Ophthalmoscopy is a test that allows a health professional to see inside the back of the eye (called the fundus) and other structures using a magnifying instrument (ophthalmoscope) and a light source. It is done as part of an eye examination and may be done as part of a routine physical examination.

The fundus contains a lining of nerve cells (the retina), which detects images seen by the clear, outer covering of the eye (cornea). The fundus also contains blood vessels and the optic nerve. See a picture of the structures of the eye.

There are two types of ophthalmoscopy.

  • Direct ophthalmoscopy. Your health professional uses an instrument about the size of a small flashlight with several lenses that can magnify up to about 15 times. This type of ophthalmoscopy is most commonly done during a routine physical examination.
  • Indirect ophthalmoscopy. Your health professional wears a light attached to a headband and uses a small handheld lens. Indirect ophthalmoscopy provides a wider view of the inside of the eye and allows a better view of the fundus even if the lens is clouded by cataracts.

Why It Is Done

Ophthalmoscopy is done to:

  • Detect problems or diseases of the eye, such as retina problems.
  • Help diagnose other conditions or diseases that damage the eye.
  • Evaluate symptoms, such as headaches.
  • Detect other problems or diseases, such as head injuries or brain tumors.

How To Prepare

No special preparation is needed before having this test.

Your health professional may use eyedrops to widen (dilate) your pupils. This makes it easier to see the back of the eye. The eyedrops take about 15 to 20 minutes to dilate the pupil fully. Your health professional may also use eyedrops to numb the surface of your eyes. Tell your health professional if:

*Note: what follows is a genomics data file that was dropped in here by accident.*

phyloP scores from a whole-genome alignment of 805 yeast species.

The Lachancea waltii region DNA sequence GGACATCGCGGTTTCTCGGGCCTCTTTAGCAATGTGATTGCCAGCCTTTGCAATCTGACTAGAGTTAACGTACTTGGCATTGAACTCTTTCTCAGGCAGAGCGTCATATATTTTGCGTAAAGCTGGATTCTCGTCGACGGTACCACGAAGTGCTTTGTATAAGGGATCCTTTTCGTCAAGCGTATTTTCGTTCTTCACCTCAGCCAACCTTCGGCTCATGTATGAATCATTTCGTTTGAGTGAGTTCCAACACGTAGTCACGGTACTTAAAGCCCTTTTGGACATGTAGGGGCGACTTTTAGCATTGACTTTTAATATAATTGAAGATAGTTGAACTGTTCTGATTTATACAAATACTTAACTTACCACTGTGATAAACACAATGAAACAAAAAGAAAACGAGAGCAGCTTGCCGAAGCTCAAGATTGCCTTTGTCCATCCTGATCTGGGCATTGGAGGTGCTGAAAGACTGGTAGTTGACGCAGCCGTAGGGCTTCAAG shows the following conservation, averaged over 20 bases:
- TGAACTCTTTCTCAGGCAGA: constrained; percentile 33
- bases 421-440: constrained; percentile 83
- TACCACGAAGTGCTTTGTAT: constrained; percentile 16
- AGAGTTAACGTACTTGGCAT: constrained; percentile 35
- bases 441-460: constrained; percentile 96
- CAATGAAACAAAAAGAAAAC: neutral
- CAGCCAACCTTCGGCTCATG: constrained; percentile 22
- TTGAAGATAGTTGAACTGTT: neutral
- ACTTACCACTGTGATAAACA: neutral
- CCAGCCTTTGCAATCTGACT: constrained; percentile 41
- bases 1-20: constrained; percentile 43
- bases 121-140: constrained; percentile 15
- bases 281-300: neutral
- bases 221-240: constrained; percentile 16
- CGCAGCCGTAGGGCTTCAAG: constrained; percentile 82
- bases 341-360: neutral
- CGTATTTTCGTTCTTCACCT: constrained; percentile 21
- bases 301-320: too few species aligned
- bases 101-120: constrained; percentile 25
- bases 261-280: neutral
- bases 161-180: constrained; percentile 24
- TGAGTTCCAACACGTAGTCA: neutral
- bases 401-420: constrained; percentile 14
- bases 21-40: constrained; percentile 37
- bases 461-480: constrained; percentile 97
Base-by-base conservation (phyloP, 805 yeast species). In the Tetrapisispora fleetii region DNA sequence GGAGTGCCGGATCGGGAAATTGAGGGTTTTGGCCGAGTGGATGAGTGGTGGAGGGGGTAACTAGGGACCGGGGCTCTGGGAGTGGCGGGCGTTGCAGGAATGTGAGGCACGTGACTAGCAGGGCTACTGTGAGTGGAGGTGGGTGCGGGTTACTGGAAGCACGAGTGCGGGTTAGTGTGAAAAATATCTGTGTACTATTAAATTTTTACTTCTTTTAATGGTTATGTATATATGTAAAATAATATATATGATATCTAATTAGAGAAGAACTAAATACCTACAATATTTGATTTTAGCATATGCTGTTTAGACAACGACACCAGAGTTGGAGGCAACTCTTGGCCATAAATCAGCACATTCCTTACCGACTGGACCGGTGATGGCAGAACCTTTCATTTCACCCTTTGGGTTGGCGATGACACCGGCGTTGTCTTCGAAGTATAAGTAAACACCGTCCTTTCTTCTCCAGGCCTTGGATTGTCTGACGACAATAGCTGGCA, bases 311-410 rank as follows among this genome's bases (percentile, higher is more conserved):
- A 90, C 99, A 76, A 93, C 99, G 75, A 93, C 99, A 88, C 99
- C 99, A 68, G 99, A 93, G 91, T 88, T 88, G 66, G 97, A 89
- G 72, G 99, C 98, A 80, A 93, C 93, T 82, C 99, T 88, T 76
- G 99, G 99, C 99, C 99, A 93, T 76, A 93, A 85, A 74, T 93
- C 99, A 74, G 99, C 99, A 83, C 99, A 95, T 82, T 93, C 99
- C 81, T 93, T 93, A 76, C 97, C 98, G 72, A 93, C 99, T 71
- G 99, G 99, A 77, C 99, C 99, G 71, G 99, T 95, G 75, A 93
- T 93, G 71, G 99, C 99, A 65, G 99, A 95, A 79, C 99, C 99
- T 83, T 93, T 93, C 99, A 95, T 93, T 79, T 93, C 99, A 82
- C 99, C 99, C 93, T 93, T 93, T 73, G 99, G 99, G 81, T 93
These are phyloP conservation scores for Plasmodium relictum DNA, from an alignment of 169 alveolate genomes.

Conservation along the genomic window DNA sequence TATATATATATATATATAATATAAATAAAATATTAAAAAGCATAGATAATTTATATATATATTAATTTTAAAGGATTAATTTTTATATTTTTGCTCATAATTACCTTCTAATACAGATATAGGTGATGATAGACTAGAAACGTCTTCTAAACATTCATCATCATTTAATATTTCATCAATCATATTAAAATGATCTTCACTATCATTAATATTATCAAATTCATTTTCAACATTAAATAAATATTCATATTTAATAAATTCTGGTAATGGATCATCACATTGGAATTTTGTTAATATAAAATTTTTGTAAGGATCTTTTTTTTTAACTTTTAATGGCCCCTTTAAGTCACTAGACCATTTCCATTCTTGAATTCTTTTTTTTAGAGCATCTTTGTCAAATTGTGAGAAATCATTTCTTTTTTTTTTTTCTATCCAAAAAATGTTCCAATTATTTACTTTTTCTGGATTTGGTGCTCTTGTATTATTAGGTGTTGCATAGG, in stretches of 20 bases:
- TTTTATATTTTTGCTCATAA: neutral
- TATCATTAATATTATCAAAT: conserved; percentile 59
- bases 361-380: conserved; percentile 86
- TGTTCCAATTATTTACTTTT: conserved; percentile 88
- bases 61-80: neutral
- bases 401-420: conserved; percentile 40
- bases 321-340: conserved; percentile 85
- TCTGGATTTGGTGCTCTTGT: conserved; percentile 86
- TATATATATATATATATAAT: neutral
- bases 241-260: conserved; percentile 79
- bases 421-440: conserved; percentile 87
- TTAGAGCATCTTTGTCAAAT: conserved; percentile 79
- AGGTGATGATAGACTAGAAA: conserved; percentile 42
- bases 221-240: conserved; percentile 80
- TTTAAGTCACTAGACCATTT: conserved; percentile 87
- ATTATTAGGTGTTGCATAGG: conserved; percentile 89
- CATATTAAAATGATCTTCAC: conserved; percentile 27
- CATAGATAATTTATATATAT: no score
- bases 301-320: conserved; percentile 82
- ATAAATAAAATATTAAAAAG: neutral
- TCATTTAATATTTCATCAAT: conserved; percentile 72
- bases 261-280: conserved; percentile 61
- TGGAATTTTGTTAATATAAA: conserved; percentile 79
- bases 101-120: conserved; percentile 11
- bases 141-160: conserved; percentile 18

• You or anyone else in your family has glaucoma.
  • You are allergic to dilating or anesthetic eyedrops.

You may have trouble focusing your eyes for several hours after the test. You may wish to arrange to have someone drive you home after the test. You also will need to wear sunglasses when you go outside or into a brightly lit room.

How It Is Done

Direct ophthalmoscopy

This is the most common type of examination to look at structures inside the eye.

  • Your eyes may be dilated, and you will be seated in a darkened room and asked to stare straight ahead at some distant spot in the room.
  • Looking through the ophthalmoscope, your health professional will move very close to your face and shine a bright light into one of your eyes. Each eye is examined separately.
  • Try to hold your eyes steady without blinking.

This examination takes 3 to 5 minutes. See a picture of a direct ophthalmoscopic examination.

Indirect ophthalmoscopy

This type of ophthalmoscopic examination gives a more complete view of the retina than direct ophthalmoscopy. It is usually done by an ophthalmologist.

  • Your eyes will be dilated, and you will be asked to sit in a reclining or semi-reclining position in a darkened room.
  • Your health professional will hold your eye open, shine a very bright light into it, and examine it through a special lens.
  • Your health professional may ask you to look in different directions and may apply pressure to your eyeball through the skin of your eyelids with a small, blunt instrument to help bring the edges of your fundus into view.

This examination takes between 5 and 10 minutes. See a picture of an indirect ophthalmoscopic examination.

How It Feels

Direct ophthalmoscopy

During direct ophthalmoscopy, you may hear a clicking sound as the instrument is adjusted to focus on different structures in the eye. The light is sometimes very intense, and you may see spots for a short time following the examination. Some people report seeing light spots or branching images. These are actually the outlines of the blood vessels of the retina.